“You know you are truly alive when you are living among lions.” – Isak Dinesen

This is quite possibly one of the most traumatic films ever made, particularly given that it is a real-life documentary. It’s also one of the most inspiring because of its depiction of courage and the very thin line between fighting for a life and learning when to let go. Steven Bognar and Julia Reichert have created an uncompromising account of paediatric cancer. On completion, it has become a near four-hour film concerning five children and teenagers struggles against leukaemia and has been shown recently as a five-part TV series for the PBS network in the US. The film version has had a limited run-out in theatres and played at film festivals this year across the world, beginning at Sundance. Don’t be deterred by the film’s length as this is cinema at its most engaging.

Sometime in the late 1990s at Cincinnati’s Children’s Hospital, where the heart-wrenching brave battles were being fought for children, five particular stories were about to unfold. The chief oncologist at the hospital, Dr. Robert Arceci, approached the award-winning documentary filmmakers Steven Bognar and Julia Recihert to follow the progress of five children and their families. This was especially personal for the couple because their own daughter was a teenage leukaemia survivor. They wilfully agreed and started filming on July 4th 1997, with the main bulk of the filming taking place between 1998 and 2003. What we are left with are the stories of the five children – Alex, Tim, Justin, Jen, and Al – and their families, and the brilliant doctors and nurses of the hospital.

Justin is 19 and has fought leukaemia since he was ten years old. His survival has been something of a miracle, with periodical remissions, but now approaching his 20th Birthday the disease is still threatening to take him. Seven-year-old Alex was just four when she was diagnosed with leukaemia, the most heartbreaking news for any parent. With the help of the passionately committed doctors, who draw allusions to human angels, she has a fighting chance. Because of her cheery nature and zest for life, it’s sometimes difficult to remember her condition. At the hospital Alex still remains cheeky, sociable, dignified and hopeful for the future.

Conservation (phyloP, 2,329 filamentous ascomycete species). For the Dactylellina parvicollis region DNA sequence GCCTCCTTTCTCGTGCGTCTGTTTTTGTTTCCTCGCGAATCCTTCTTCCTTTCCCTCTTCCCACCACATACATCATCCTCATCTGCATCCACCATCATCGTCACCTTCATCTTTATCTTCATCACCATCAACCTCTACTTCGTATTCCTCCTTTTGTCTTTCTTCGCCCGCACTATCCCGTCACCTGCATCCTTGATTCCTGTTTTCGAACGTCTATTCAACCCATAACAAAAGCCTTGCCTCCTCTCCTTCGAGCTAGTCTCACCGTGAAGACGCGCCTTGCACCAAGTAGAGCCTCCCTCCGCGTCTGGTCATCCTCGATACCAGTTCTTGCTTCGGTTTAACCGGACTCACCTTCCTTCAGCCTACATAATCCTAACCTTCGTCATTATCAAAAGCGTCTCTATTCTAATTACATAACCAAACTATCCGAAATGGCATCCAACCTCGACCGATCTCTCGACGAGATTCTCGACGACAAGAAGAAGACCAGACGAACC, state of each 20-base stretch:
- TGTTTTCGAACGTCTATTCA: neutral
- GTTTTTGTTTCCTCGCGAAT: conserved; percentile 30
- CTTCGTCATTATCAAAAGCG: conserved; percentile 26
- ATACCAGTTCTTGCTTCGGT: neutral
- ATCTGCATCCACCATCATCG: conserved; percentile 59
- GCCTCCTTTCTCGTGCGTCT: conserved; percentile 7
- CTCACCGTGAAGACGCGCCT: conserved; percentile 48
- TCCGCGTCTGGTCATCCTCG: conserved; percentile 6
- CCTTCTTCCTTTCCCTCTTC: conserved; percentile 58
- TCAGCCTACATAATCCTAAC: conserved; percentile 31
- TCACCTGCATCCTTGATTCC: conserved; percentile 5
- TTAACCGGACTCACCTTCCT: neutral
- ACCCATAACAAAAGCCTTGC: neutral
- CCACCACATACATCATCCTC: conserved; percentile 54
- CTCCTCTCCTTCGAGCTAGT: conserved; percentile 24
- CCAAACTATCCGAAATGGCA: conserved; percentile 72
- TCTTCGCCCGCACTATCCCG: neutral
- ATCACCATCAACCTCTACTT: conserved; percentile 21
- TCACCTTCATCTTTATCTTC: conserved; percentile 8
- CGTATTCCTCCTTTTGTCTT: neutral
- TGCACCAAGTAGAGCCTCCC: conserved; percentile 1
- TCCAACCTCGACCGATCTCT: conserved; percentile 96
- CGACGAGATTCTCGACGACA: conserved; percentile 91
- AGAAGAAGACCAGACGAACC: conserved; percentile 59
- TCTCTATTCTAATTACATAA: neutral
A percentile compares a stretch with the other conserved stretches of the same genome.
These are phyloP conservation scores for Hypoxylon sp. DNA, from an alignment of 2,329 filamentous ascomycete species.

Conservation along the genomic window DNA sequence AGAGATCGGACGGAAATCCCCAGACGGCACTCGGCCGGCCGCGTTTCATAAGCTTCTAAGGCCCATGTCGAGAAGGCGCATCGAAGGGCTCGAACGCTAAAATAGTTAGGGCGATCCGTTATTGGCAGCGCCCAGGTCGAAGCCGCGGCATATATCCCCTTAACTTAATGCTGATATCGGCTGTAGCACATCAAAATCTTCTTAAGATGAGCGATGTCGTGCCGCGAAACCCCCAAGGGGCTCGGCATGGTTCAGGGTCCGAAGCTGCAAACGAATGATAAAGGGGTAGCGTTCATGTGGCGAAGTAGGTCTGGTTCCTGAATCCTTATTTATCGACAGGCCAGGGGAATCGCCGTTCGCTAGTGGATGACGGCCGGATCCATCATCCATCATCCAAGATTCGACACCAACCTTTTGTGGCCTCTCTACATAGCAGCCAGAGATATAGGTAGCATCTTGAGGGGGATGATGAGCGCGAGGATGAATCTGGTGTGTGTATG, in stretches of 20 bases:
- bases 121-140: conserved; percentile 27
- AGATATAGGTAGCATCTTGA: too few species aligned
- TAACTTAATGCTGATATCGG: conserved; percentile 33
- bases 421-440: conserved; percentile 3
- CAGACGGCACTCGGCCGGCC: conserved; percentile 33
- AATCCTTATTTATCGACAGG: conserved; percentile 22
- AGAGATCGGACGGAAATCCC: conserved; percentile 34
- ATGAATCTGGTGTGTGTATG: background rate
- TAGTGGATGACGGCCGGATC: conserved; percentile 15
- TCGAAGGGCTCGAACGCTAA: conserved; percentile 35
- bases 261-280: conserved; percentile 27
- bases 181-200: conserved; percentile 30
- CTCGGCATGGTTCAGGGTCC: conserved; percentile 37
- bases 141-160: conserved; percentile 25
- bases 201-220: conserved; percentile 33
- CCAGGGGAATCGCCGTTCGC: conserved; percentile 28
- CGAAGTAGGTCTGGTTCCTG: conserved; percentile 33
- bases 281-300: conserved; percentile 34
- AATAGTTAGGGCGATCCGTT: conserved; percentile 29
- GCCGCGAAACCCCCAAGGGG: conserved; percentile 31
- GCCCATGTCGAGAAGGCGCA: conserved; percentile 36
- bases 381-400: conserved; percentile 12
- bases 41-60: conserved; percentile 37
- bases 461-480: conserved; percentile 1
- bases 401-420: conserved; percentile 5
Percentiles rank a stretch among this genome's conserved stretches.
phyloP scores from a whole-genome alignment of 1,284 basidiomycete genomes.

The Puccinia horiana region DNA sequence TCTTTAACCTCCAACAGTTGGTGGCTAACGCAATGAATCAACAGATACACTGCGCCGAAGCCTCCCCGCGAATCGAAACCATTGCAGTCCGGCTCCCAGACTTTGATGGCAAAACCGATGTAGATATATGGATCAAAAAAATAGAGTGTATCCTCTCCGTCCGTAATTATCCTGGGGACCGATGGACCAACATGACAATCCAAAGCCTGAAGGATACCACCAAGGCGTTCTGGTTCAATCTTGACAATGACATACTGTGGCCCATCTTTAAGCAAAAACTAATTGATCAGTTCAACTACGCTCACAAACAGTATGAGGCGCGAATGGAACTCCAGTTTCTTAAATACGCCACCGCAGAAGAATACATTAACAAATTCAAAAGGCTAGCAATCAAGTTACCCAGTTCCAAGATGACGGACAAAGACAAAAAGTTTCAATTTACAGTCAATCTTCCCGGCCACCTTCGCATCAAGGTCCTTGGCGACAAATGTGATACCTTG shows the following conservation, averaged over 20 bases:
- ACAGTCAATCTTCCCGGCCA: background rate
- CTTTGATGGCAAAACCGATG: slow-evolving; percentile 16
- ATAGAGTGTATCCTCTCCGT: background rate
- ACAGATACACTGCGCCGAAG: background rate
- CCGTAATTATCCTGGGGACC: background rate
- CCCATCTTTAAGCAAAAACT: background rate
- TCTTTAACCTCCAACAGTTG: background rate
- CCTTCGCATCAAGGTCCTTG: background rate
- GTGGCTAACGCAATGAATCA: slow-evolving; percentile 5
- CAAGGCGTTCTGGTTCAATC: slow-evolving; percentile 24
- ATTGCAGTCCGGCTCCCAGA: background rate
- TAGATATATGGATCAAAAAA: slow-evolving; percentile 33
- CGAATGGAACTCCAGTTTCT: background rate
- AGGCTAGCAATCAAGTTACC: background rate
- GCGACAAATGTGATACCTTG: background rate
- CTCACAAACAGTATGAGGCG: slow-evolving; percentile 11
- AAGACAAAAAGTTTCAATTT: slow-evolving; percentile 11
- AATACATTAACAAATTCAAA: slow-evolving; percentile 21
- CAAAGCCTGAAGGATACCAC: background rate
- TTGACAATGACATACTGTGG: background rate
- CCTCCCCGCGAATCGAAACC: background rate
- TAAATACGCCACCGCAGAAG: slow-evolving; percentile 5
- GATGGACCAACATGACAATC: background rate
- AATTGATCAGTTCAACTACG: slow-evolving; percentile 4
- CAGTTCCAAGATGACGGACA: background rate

The other three stories include 16-year-old Tim, whose father was murdered when he was young and has been brought up by his caring but naïve mother; naïve as she seems to be mainly unaware of the potential fatality of his condition. However, the illness and losing his father has not altered his optimism and the belief that in this world everyone is equal. Jen, on the other hand, is a quiet and unassuming young child. Her parents are comfortably well off but her mother realises the seriousness of her condition and has to give up her well-paid job to care for her. Finally, there is Al who is a quietly confident 11-year-old, either passively accepting his condition or too shocked to be emotional about it.

Watching the film is an emotionally traumatic rollercoaster but, at the same time, a triumph of the human spirit so powerful that it somehow becomes both uplifting and rejuvenating. Seeing these children show the passion for life and their bravery is awe-inspiring. The bravery of the families – torn apart, picking themselves up after each setback, failed hope, and renewed hope – is also proof that love will surpass all of the greatest of human challenges that is the threat of death, particularly child mortality. The torment of a young innocent child that is so full of life, with their hopes and plans, curtailed by a killer disease is the emotional engagement of this documentary by two wonderfully compassionate people that no one will be able to disengage from.

This documentary was not about happy endings but practically everyone in it is a hero and that includes all those behind the camera. Three of the five featured children will not make it. For the two that do, their lives have been changed forever and the repercussions of the disease mean they may be more susceptible to illness and other complications later in life. The battle may have been won for them, but the toll has been taken on their bodies and their lives, socially, economically and emotionally. By the end of the documentary, we have become part of the journey, part of the families even, and it’s something we won’t forget. Because in death, as in life, we are all passing through this world and no one knows how long they have. Heartbreaking though it might seem, an early death is still a full life. The child has not been lost, they have merely been passing through quicker, and their role has been played. They have moved on out of this world and we shall all follow them sooner or later.

A Lion in the House is showing at the ICA this weekend, from 29th July 2006, as part of the Britdoc festival, and will continue for a five-day run.